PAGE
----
Garbutts Honored at Rowing and Growing
Atlantic City, N.J. - It was an evening of oars, ergs, boats and bagpipes as Stockton University honored former Atlantic City High School rowing coach Bob Garbutt and his wife, Judy, on Feb. 28 at the second Rowing and Growing event at Stockton University Atlantic City.
The Atlantic City Fire Department Sand Pipers Pipes and Drums escorted Garbutt, a member of the group, into the Fannie Lou Hamer Event Room.
Garbutt wore full kilted regalia, which generated one of the biggest laughs of the night when Judy noted, “Clearly I’m wearing the pants tonight.”
Garbutt recalled the early days of the rowing program at Atlantic City High School when students used old repaired boats and had to walk across sand and broken glass to put their boats in the bay because there was no dock.
Strength-training programs were whatever “Garb” came up with – including hauling the boats from trucks into and out of the water.
“We did crazy things because we didn’t have the money to go to a gym,” Garbutt said. “We did the best we could because I said we’d ever get beat because we didn’t work hard enough.”
Over his career Garbutt took Atlantic City High School crew teams to 13 National Championships, won the Stotesbury Cup eight times, and finished second at the famed Henley Regatta in England in 1994. The couple, who live in Ventnor, also created a family of athletes who remain in touch with him.
ACHS alumnus John Strotbeck, who went on to row in the 1984 and ’88 Olympics, said up until meeting Garbutt he was an okay, but not outstanding, athlete. He attended ACHS when it was located on the site of what is now the John F. Scarpa Academic Center at Stockton.
“Garb grabbed me and turned me into an athlete,” Strotbeck said. “We did these crazy workouts, ran with guys on our backs on the Boardwalk. But he also taught me mental strength and confidence in myself. He built a great program, but he really built a great family. A lot of us still feel like we are part of the family.”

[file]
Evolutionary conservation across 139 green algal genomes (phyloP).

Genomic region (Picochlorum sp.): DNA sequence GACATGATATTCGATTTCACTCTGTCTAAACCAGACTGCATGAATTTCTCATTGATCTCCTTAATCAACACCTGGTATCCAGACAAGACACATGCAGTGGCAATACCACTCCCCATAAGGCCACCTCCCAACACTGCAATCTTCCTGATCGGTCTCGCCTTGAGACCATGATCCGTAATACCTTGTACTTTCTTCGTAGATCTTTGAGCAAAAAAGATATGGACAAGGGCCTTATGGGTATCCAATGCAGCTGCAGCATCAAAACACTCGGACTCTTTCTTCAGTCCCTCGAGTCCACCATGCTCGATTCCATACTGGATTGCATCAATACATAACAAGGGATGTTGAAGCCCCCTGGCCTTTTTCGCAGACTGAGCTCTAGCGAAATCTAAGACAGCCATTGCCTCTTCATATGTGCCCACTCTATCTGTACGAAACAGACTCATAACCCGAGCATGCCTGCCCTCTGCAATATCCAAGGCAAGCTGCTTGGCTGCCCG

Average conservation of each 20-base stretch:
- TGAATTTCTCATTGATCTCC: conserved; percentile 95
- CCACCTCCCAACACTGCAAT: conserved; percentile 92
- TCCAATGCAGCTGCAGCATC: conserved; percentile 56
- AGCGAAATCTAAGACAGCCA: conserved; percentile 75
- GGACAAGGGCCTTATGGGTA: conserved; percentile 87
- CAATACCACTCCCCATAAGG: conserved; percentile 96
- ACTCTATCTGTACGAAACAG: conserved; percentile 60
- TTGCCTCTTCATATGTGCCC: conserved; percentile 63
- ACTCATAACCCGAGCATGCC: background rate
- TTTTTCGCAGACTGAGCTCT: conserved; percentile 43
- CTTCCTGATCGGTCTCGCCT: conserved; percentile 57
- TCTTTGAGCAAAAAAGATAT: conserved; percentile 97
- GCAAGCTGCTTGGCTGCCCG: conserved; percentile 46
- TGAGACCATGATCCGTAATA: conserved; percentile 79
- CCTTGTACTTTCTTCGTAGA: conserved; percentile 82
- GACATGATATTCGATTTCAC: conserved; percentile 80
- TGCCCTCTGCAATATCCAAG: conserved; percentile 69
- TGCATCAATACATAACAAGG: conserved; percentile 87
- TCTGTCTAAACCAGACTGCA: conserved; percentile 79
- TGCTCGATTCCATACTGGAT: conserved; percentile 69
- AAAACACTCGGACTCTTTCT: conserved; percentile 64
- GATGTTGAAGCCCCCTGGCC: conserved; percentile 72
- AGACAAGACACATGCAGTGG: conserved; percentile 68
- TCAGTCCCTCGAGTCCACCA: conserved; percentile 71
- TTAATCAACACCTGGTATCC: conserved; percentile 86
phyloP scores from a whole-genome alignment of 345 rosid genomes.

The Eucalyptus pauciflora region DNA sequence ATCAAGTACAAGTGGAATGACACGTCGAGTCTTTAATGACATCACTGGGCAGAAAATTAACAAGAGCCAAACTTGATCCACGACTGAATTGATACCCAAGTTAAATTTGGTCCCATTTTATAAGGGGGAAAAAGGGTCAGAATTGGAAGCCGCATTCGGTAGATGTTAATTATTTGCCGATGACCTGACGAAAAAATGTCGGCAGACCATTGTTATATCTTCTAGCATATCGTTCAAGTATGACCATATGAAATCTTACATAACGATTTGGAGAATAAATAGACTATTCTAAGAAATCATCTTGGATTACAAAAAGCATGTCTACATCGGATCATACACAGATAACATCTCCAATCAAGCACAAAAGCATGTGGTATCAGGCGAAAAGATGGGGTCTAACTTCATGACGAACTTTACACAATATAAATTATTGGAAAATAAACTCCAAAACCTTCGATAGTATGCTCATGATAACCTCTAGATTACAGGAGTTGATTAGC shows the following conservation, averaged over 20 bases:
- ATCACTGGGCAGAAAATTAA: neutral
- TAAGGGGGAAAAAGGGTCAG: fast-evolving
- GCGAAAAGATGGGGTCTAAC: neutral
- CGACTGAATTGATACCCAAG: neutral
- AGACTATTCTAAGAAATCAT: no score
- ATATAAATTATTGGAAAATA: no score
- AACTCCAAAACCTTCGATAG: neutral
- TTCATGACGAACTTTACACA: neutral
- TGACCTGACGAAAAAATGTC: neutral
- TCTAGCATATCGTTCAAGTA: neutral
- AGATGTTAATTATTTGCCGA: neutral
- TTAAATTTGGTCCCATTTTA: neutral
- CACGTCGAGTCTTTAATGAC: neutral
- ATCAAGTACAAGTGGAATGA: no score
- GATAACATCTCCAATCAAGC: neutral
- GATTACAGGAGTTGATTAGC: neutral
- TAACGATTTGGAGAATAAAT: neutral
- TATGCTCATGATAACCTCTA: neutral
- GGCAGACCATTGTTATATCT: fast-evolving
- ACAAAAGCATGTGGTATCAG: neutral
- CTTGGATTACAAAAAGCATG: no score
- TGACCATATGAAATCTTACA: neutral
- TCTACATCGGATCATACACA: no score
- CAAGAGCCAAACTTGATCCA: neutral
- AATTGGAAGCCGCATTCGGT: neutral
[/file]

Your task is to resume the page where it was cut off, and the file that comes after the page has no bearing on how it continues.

Judy “Wonder Woman” Garbutt said she recalls that some said Garbutt would never have a successful rowing team at Atlantic City High School.
“He proved them wrong,” she said. Judy, who taught physical education, also helped start girls rowing teams at Atlantic City and Holy Spirit High Schools. She said Bob wasn’t sure girls would be strong enough to row, so at first he had the boys carry their boats to the water for them.
“I said, if the girls get in shape they’ll be fine, and they were,” Judy said. “From boats with holes, to where we are today, rowing is definitely growing in South Jersey.”
Stockton rowing coach John Bancheri, who also rowed for Garbutt, thanked all of the donors for helping the program grow and supporting the teams. He cited Charles and Anabel Howard for funding two large tents for the teams, as an example of people who have seen that the teams needed something, and found a way to help provide it.
This year’s event targeted providing ergometer rowing machines and oars for the teams. Donors included:
Erg ($1000): Senator William & Ginny Gormley (2), Calvi Electric Company, Marathon Engineering and Environmental Services, Inc., George Miller, Smith Family Partnership, Staller and Levine, Esqs., and Chartwells.
Oar ($500): ANCDI Properties, Rose Ann Cahill, Joseph and Bernadette Dougherty, Senator William and Ginny Gormley, Phil and Lee Ann Guenther, Megan Kesselman, Knife and Fork Inn, Janice LoPane, Kevin McHugh, Bill and Virginia Millar, Robert and Suzanne Ponzio, Frank and Maureen Previti, John Reichner, John Strotbeck, Sykes Family, and Robert Weipert.
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